This issue is packed with outstanding papers, reviews, and commentaries. The highlight is the 2018 complete guide to Banff renal allograft pathology. For the first time you don't have to read multiple papers to work out the current Banff scoring system—laid out with excellent illustrations. Antifungal agents are advancing as fast as one can read the papers so here is a review to help. A guide to donor derived viruses in liver transplantation answers many questions. The issue also has much to offer for VCA, cardiac, and renal transplantation. A must read issue.
|Organizer: Sukru Emre, MD
Professor of Surgery (Transplant) and of Pediatrics, Yale University
New Haven, CT, USA
|Moderator: Marcelo Cantarovich, MD
Professor, Department of Medicine, Division of Nephrology, Faculty of Medicine, McGill University
Montréal, QC, Canada
|Discussant: Annmarie Huysman Liapakis, MD
Assistant Professor of Medicine (Digestive Diseases), Yale School of Medicine
New Haven, CT, USA
|Discussant: Clifford D. Miles, MD, MS, FAST
Associate Professor of Internal Medicine
University of Nebraska Medical Center
Omaha, NE, USA
The TTS-ILTS Paired Transplant Centers Program is a collaboration between The Transplantation Society (TTS) and the International Liver Transplantation Society (ILTS) supporting new liver transplant programs in emerging countries.
TTS-ILTS program advertisement and question request: Please submit any questions you have about the program or the application process to email@example.com.
The Education Committee - WTGF working group wants to know what resources are currently at physicians disposal to assist patients stay physically active post transplant? Are there any current standard practices within your institution? Please let us know by emailing firstname.lastname@example.org.
Roufosse, Candice; Simmonds, Naomi; Clahsen-van Groningen, Marian; Haas, Mark; Henriksen, Kammi J.; Horsfield, Catherine; Loupy, Alexandre; Mengel, Michael; Perkowska-Ptasińska, Agnieszka; Rabant, Marion; Racusen, Lorraine C.,; Solez, Kim; Becker, Jan U.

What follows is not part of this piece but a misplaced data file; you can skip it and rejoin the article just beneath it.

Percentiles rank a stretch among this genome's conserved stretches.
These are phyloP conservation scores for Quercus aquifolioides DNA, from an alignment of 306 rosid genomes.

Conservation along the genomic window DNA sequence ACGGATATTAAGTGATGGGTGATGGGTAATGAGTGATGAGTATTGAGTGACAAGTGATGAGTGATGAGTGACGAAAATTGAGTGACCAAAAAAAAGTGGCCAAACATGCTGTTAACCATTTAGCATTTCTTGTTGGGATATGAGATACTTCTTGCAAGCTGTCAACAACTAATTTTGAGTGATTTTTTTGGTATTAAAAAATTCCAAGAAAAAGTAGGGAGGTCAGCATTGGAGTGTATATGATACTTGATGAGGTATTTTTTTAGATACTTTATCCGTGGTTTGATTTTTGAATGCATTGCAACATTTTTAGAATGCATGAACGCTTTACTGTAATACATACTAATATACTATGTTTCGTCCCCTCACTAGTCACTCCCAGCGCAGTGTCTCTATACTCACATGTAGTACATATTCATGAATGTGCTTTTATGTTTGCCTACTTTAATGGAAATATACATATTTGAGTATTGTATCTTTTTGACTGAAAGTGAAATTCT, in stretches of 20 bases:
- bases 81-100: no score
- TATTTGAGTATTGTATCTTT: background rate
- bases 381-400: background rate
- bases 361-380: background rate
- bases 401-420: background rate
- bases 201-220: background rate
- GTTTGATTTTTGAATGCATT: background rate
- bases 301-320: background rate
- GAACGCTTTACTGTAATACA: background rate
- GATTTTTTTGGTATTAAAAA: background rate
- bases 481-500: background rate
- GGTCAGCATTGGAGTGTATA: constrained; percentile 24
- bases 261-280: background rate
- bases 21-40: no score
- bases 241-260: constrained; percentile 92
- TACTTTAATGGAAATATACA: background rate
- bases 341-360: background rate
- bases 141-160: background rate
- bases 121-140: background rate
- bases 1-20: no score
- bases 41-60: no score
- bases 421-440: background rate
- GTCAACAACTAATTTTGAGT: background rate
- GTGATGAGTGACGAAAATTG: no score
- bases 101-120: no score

Transplantation: November 2018 - Volume 102 - Issue 11 - p 1795–1814
The Banff Classification of Allograft Pathology is an international consensus classification for the reporting of biopsies from solid organ transplants. Since its initial conception in 1991 for renal transplants, it has undergone review every 2 years, with attendant updated publications. The rapid expansion of knowledge in the field has led to numerous revisions of the classification. The resultant dispersal of relevant content makes it difficult for novices and experienced pathologists to faithfully apply the classification in routine diagnostic work and in clinical trials. This review shall provide a complete and simple illustrated reference guide of the Banff Classification of Kidney Allograft Pathology based on all publications including the 2017 update. It is intended as a concise desktop reference for pathologists and clinicians, providing definitions, Banff Lesion Scores and Banff Diagnostic Categories. An online website reference guide hosted by the Banff Foundation for Allograft Pathology (www.banfffoundation.org) is being developed, which will be updated with future refinement of the Banff Classification from 2019 onward.